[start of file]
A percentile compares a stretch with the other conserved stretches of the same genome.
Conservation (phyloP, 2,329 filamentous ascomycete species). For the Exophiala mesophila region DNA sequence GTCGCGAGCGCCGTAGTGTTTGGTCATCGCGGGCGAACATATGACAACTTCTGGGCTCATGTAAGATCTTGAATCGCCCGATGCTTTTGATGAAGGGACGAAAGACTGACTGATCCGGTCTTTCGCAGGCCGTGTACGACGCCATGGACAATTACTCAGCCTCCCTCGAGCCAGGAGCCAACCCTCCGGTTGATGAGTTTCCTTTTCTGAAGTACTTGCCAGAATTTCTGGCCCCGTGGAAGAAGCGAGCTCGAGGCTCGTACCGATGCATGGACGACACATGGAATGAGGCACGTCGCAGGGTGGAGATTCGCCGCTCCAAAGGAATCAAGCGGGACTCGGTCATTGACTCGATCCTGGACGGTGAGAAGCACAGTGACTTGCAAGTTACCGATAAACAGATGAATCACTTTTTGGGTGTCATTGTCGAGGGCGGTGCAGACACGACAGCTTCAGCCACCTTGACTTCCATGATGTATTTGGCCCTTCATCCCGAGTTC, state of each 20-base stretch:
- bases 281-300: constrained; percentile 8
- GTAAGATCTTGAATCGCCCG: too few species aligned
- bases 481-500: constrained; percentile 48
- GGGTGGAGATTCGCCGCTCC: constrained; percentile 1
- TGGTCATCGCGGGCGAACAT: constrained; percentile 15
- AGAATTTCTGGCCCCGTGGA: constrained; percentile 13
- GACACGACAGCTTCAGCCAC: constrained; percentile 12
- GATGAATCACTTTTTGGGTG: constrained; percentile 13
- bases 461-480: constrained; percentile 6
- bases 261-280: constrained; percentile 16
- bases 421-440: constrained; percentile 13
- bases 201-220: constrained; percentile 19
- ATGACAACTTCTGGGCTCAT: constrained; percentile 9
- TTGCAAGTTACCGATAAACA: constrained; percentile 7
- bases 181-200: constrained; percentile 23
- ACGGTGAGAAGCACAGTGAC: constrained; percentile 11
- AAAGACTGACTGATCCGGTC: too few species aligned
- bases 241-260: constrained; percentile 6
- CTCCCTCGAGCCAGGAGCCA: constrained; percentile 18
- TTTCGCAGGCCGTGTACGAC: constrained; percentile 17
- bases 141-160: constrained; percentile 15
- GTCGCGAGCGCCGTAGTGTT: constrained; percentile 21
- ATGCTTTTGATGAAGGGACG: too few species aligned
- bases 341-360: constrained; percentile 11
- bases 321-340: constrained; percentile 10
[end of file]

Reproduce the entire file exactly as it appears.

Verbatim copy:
A percentile compares a stretch with the other conserved stretches of the same genome.
Conservation (phyloP, 2,329 filamentous ascomycete species). For the Exophiala mesophila region DNA sequence GTCGCGAGCGCCGTAGTGTTTGGTCATCGCGGGCGAACATATGACAACTTCTGGGCTCATGTAAGATCTTGAATCGCCCGATGCTTTTGATGAAGGGACGAAAGACTGACTGATCCGGTCTTTCGCAGGCCGTGTACGACGCCATGGACAATTACTCAGCCTCCCTCGAGCCAGGAGCCAACCCTCCGGTTGATGAGTTTCCTTTTCTGAAGTACTTGCCAGAATTTCTGGCCCCGTGGAAGAAGCGAGCTCGAGGCTCGTACCGATGCATGGACGACACATGGAATGAGGCACGTCGCAGGGTGGAGATTCGCCGCTCCAAAGGAATCAAGCGGGACTCGGTCATTGACTCGATCCTGGACGGTGAGAAGCACAGTGACTTGCAAGTTACCGATAAACAGATGAATCACTTTTTGGGTGTCATTGTCGAGGGCGGTGCAGACACGACAGCTTCAGCCACCTTGACTTCCATGATGTATTTGGCCCTTCATCCCGAGTTC, state of each 20-base stretch:
- bases 281-300: constrained; percentile 8
- GTAAGATCTTGAATCGCCCG: too few species aligned
- bases 481-500: constrained; percentile 48
- GGGTGGAGATTCGCCGCTCC: constrained; percentile 1
- TGGTCATCGCGGGCGAACAT: constrained; percentile 15
- AGAATTTCTGGCCCCGTGGA: constrained; percentile 13
- GACACGACAGCTTCAGCCAC: constrained; percentile 12
- GATGAATCACTTTTTGGGTG: constrained; percentile 13
- bases 461-480: constrained; percentile 6
- bases 261-280: constrained; percentile 16
- bases 421-440: constrained; percentile 13
- bases 201-220: constrained; percentile 19
- ATGACAACTTCTGGGCTCAT: constrained; percentile 9
- TTGCAAGTTACCGATAAACA: constrained; percentile 7
- bases 181-200: constrained; percentile 23
- ACGGTGAGAAGCACAGTGAC: constrained; percentile 11
- AAAGACTGACTGATCCGGTC: too few species aligned
- bases 241-260: constrained; percentile 6
- CTCCCTCGAGCCAGGAGCCA: constrained; percentile 18
- TTTCGCAGGCCGTGTACGAC: constrained; percentile 17
- bases 141-160: constrained; percentile 15
- GTCGCGAGCGCCGTAGTGTT: constrained; percentile 21
- ATGCTTTTGATGAAGGGACG: too few species aligned
- bases 341-360: constrained; percentile 11
- bases 321-340: constrained; percentile 10